‘Ant Colony is unique because our culture is built on collaboration not competition. It is like an ant colony, they are stronger when they work together. It is the same with us.’ Each employee gets mentors to support them and they also get meaningful work where they are decision makers. ‘At Ant Colony, no matter the level, our employees are making decisions and working directly with the client. This creates a really dynamic and autonomous work environment.’ As a Project Manager, Amar coordinates the teams and leads the sprint planning. Although he doesn’t code himself, he said that the first thing he will do when he has children is to enrol them in coding school. ‘It is a skill of the future and having a thriving ICT sector in Bosnia has revitalised the country and brought young, talented people back into the country.’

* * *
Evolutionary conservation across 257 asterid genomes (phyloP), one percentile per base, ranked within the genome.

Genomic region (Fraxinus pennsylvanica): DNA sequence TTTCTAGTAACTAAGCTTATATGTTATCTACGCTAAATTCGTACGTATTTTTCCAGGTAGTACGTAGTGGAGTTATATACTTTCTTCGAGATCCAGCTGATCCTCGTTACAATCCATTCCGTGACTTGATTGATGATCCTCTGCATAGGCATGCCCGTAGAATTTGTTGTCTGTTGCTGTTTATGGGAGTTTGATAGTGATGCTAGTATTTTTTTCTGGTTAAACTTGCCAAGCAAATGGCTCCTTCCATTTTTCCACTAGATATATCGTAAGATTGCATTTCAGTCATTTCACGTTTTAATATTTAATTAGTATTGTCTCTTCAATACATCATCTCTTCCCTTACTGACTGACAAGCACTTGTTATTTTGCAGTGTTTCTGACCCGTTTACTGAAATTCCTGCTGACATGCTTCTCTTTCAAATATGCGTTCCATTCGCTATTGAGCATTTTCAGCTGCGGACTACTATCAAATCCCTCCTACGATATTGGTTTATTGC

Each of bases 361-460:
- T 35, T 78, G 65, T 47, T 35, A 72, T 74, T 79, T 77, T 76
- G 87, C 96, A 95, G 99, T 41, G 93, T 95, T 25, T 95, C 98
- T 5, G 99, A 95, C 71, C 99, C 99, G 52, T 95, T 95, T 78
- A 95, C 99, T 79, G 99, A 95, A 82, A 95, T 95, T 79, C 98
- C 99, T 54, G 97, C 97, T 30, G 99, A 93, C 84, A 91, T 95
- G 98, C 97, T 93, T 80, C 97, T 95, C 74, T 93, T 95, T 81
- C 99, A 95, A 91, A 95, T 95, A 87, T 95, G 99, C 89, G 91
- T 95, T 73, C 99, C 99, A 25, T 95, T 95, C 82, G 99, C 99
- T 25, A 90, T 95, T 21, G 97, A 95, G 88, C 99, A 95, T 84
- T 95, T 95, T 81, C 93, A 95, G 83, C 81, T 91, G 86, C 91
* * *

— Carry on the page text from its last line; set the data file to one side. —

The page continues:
Women in ICT 

Amar shared that there are not many women in the sector, which is a global issue. However, in 2016 IT Girls, a UN Women-supported joint UN initiative created coding camps for girls around Bosnia and Herzegovina to help them build important skills. According to UN Women, ‘During four days of training, the girls learned how to use HTML, CSS and JavaScript, then worked in teams to develop five web-based social projects: Game of Code, Studying Funning, Travel Fun Dolphins, BiH Students, and Passion for Fashion.’

Since this event, other coding camps for girls have continued to pop up to help show girls that ICT can be a viable career option. This is important for Bosnia and Herzegovina to manage their youth unemployment rate and start to build more gender equality in the ICT industry.

Looking To The Future